Growing instability from Syria to Egypt highlights the Obama administration’s failure to develop a consistent strategy for promoting democracy in the wake of popular uprisings in the region, analysts say.
During the Arab Spring last year, President Obama pledged full U.S. support to those who risked their lives to reform dictatorial regimes across the Middle East. Now, the administration has closed the U.S. Embassy in Syria as government forces slaughter civilians and is grappling with the Egyptian military’s plan to hold trials for Americans accused of meddling in its internal affairs.
“On multiple fronts, the administration is playing catch-up to these situations,” said Robert Satloff, executive director of the Washington Institute for Near East Policy. “One lesson is the need for clarity. In Egypt, we were not clear enough with the military men early on. We have overplayed the principle that the new leaders were elected democratically and therefore we have to respect their wishes.”
Egypt on Sunday referred 19 Americans, all employees of pro-democracy nonprofit groups, for criminal trial on charges that they fomented unrest. One of them is the son of Transportation Secretary Ray LaHood.
Republican presidential candidate Newt Gingrich compared the situation to the 1979 Iranian hostage crisis that helped make Jimmy Carter a one-term president.
“You now have the Obama hostage crisis to resemble the Carter hostage crisis,” Mr. Gingrich said.
The Americans are not being held in prison, but are not allowed to leave the country. Mr. LaHood said he speaks to his son every day.
“The administration has no policy,” said Danielle Pletka, vice president for foreign and defense policy studies at the conservative American Enterprise Institute. “Hoping is not a foreign policy.”
White House press secretary Jay Carney said the administration has expressed “grave concern about the crackdown” in Egypt.
“We are discussing our concern with all levels of the Egyptian government,” Mr. Carney said. “We have made clear that the consequences of this action could potentially affect our relationship and could potentially affect the aid that we provide.”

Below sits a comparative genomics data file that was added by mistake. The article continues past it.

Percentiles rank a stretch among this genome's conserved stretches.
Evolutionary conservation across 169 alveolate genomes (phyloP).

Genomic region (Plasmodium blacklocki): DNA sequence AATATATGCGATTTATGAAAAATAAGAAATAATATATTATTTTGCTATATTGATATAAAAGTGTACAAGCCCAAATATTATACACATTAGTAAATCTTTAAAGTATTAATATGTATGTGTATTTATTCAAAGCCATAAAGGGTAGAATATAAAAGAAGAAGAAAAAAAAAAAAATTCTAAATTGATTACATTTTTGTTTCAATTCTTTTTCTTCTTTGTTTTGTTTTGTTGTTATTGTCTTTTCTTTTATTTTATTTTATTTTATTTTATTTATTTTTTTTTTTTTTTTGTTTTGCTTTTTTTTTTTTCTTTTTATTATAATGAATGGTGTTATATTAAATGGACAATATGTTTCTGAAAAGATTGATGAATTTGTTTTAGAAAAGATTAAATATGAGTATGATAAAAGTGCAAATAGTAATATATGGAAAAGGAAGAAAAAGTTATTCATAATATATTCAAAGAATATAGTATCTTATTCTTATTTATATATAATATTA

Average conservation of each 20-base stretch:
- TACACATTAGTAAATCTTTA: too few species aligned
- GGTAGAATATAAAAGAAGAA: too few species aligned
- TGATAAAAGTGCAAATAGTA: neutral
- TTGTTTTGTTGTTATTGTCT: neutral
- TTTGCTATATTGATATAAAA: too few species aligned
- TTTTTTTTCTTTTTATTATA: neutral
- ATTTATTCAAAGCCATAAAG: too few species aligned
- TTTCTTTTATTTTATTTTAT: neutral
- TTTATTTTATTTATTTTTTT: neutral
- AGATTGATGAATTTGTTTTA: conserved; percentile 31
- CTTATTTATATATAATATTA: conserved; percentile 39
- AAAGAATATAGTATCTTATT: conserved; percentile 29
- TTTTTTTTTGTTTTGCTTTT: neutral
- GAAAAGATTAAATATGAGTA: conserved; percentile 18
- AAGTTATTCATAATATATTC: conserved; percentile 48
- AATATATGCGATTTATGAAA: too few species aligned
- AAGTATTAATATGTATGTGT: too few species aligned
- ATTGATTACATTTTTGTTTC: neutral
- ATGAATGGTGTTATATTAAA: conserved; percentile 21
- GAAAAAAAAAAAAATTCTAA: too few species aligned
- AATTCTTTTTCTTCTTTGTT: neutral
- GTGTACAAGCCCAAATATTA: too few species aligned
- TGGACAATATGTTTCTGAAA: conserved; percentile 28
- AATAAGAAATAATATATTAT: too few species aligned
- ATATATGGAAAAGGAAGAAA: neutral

The U.S. each year gives $1.3 billion in military aid that stems from Egypt’s 1979 peace treaty with Israel, and American taxpayers provide about $250 million in annual economic aid.
Rep. Ileana Ros-Lehtinen, Florida Republican and chairwoman of the House Foreign Affairs Committee, demanded that Egypt return all assets seized in the raids of the nonprofit groups, stop the prosecutions and allow the organizations to reopen their offices.
“It is unacceptable that U.S. taxpayer dollars, taxpayer-funded equipment, and, most importantly, U.S. citizens are the target of a politically motivated investigation,” she said. “The Egyptian government’s actions cannot be taken lightly and warrant punitive actions against certain Egyptian officials, and consideration of a cutoff of U.S. assistance to Egypt.”
James Carafano, an analyst in national security at the conservative-leaning Heritage Foundation, said the situation in Egypt reflects a pattern in the Middle East that is worrisome for U.S. interests.
“The most organized groups in Egypt are the Islamist groups, and they are antithetical to U.S. interests,” Mr. Carafano said. “It’s not surprising they’ve come to the fore. What we’ve seen across the Arab Spring is the likelihood of governments coming to power that are, at best, no better for U.S. interests.”